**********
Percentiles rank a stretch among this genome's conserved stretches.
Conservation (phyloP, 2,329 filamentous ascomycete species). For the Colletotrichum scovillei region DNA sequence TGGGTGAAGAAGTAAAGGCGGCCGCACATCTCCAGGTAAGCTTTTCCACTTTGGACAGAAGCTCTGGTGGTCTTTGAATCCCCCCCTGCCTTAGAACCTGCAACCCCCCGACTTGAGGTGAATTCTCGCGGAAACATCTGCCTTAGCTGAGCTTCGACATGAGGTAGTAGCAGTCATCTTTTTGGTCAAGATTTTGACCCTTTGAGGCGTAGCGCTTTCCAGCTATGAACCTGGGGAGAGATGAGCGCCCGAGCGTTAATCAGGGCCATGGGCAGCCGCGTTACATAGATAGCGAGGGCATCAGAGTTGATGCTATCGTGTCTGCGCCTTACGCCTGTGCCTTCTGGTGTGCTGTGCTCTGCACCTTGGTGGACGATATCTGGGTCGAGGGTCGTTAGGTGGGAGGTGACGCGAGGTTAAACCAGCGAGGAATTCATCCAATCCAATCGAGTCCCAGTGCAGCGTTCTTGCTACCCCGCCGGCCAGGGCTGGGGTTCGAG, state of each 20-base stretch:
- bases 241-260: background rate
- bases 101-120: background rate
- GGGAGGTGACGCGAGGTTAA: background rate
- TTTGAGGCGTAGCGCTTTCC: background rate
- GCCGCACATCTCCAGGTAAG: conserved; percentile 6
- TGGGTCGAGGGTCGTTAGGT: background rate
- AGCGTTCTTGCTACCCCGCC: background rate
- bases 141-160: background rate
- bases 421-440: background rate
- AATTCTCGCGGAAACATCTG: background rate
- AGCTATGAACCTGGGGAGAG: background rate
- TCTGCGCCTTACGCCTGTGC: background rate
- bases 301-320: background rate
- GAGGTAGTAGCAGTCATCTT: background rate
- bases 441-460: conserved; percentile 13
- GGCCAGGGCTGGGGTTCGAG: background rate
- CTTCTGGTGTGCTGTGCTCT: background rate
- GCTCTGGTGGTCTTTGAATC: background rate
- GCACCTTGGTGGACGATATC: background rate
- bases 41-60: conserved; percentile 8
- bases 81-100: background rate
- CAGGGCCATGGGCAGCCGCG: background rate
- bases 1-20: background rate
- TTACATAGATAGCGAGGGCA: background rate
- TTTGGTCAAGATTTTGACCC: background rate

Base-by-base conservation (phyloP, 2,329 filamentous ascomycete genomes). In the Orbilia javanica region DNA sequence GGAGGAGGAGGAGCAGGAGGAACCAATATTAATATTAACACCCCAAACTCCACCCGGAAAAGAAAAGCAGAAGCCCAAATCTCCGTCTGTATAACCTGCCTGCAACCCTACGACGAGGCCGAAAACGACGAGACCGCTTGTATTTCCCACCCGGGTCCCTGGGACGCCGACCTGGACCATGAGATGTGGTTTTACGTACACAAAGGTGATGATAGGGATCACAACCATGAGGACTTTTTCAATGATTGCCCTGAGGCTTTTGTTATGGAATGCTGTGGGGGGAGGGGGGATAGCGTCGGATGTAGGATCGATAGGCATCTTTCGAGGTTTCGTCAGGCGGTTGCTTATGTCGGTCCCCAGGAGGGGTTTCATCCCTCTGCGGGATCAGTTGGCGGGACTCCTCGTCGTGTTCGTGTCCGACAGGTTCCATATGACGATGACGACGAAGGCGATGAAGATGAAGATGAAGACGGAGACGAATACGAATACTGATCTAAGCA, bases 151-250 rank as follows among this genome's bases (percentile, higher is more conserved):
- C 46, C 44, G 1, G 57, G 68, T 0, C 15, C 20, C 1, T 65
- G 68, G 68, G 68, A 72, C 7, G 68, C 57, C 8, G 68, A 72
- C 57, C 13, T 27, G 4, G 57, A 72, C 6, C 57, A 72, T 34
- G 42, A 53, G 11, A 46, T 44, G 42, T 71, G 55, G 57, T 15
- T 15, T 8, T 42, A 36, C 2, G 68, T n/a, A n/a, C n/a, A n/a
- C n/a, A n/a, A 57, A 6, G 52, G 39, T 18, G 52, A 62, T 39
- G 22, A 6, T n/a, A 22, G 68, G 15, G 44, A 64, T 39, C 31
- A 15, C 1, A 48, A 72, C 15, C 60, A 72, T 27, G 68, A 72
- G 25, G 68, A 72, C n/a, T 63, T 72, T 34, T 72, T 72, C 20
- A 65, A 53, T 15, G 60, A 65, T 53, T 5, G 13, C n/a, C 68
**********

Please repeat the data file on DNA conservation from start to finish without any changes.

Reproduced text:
Percentiles rank a stretch among this genome's conserved stretches.
Conservation (phyloP, 2,329 filamentous ascomycete species). For the Colletotrichum scovillei region DNA sequence TGGGTGAAGAAGTAAAGGCGGCCGCACATCTCCAGGTAAGCTTTTCCACTTTGGACAGAAGCTCTGGTGGTCTTTGAATCCCCCCCTGCCTTAGAACCTGCAACCCCCCGACTTGAGGTGAATTCTCGCGGAAACATCTGCCTTAGCTGAGCTTCGACATGAGGTAGTAGCAGTCATCTTTTTGGTCAAGATTTTGACCCTTTGAGGCGTAGCGCTTTCCAGCTATGAACCTGGGGAGAGATGAGCGCCCGAGCGTTAATCAGGGCCATGGGCAGCCGCGTTACATAGATAGCGAGGGCATCAGAGTTGATGCTATCGTGTCTGCGCCTTACGCCTGTGCCTTCTGGTGTGCTGTGCTCTGCACCTTGGTGGACGATATCTGGGTCGAGGGTCGTTAGGTGGGAGGTGACGCGAGGTTAAACCAGCGAGGAATTCATCCAATCCAATCGAGTCCCAGTGCAGCGTTCTTGCTACCCCGCCGGCCAGGGCTGGGGTTCGAG, state of each 20-base stretch:
- bases 241-260: background rate
- bases 101-120: background rate
- GGGAGGTGACGCGAGGTTAA: background rate
- TTTGAGGCGTAGCGCTTTCC: background rate
- GCCGCACATCTCCAGGTAAG: conserved; percentile 6
- TGGGTCGAGGGTCGTTAGGT: background rate
- AGCGTTCTTGCTACCCCGCC: background rate
- bases 141-160: background rate
- bases 421-440: background rate
- AATTCTCGCGGAAACATCTG: background rate
- AGCTATGAACCTGGGGAGAG: background rate
- TCTGCGCCTTACGCCTGTGC: background rate
- bases 301-320: background rate
- GAGGTAGTAGCAGTCATCTT: background rate
- bases 441-460: conserved; percentile 13
- GGCCAGGGCTGGGGTTCGAG: background rate
- CTTCTGGTGTGCTGTGCTCT: background rate
- GCTCTGGTGGTCTTTGAATC: background rate
- GCACCTTGGTGGACGATATC: background rate
- bases 41-60: conserved; percentile 8
- bases 81-100: background rate
- CAGGGCCATGGGCAGCCGCG: background rate
- bases 1-20: background rate
- TTACATAGATAGCGAGGGCA: background rate
- TTTGGTCAAGATTTTGACCC: background rate

Base-by-base conservation (phyloP, 2,329 filamentous ascomycete genomes). In the Orbilia javanica region DNA sequence GGAGGAGGAGGAGCAGGAGGAACCAATATTAATATTAACACCCCAAACTCCACCCGGAAAAGAAAAGCAGAAGCCCAAATCTCCGTCTGTATAACCTGCCTGCAACCCTACGACGAGGCCGAAAACGACGAGACCGCTTGTATTTCCCACCCGGGTCCCTGGGACGCCGACCTGGACCATGAGATGTGGTTTTACGTACACAAAGGTGATGATAGGGATCACAACCATGAGGACTTTTTCAATGATTGCCCTGAGGCTTTTGTTATGGAATGCTGTGGGGGGAGGGGGGATAGCGTCGGATGTAGGATCGATAGGCATCTTTCGAGGTTTCGTCAGGCGGTTGCTTATGTCGGTCCCCAGGAGGGGTTTCATCCCTCTGCGGGATCAGTTGGCGGGACTCCTCGTCGTGTTCGTGTCCGACAGGTTCCATATGACGATGACGACGAAGGCGATGAAGATGAAGATGAAGACGGAGACGAATACGAATACTGATCTAAGCA, bases 151-250 rank as follows among this genome's bases (percentile, higher is more conserved):
- C 46, C 44, G 1, G 57, G 68, T 0, C 15, C 20, C 1, T 65
- G 68, G 68, G 68, A 72, C 7, G 68, C 57, C 8, G 68, A 72
- C 57, C 13, T 27, G 4, G 57, A 72, C 6, C 57, A 72, T 34
- G 42, A 53, G 11, A 46, T 44, G 42, T 71, G 55, G 57, T 15
- T 15, T 8, T 42, A 36, C 2, G 68, T n/a, A n/a, C n/a, A n/a
- C n/a, A n/a, A 57, A 6, G 52, G 39, T 18, G 52, A 62, T 39
- G 22, A 6, T n/a, A 22, G 68, G 15, G 44, A 64, T 39, C 31
- A 15, C 1, A 48, A 72, C 15, C 60, A 72, T 27, G 68, A 72
- G 25, G 68, A 72, C n/a, T 63, T 72, T 34, T 72, T 72, C 20
- A 65, A 53, T 15, G 60, A 65, T 53, T 5, G 13, C n/a, C 68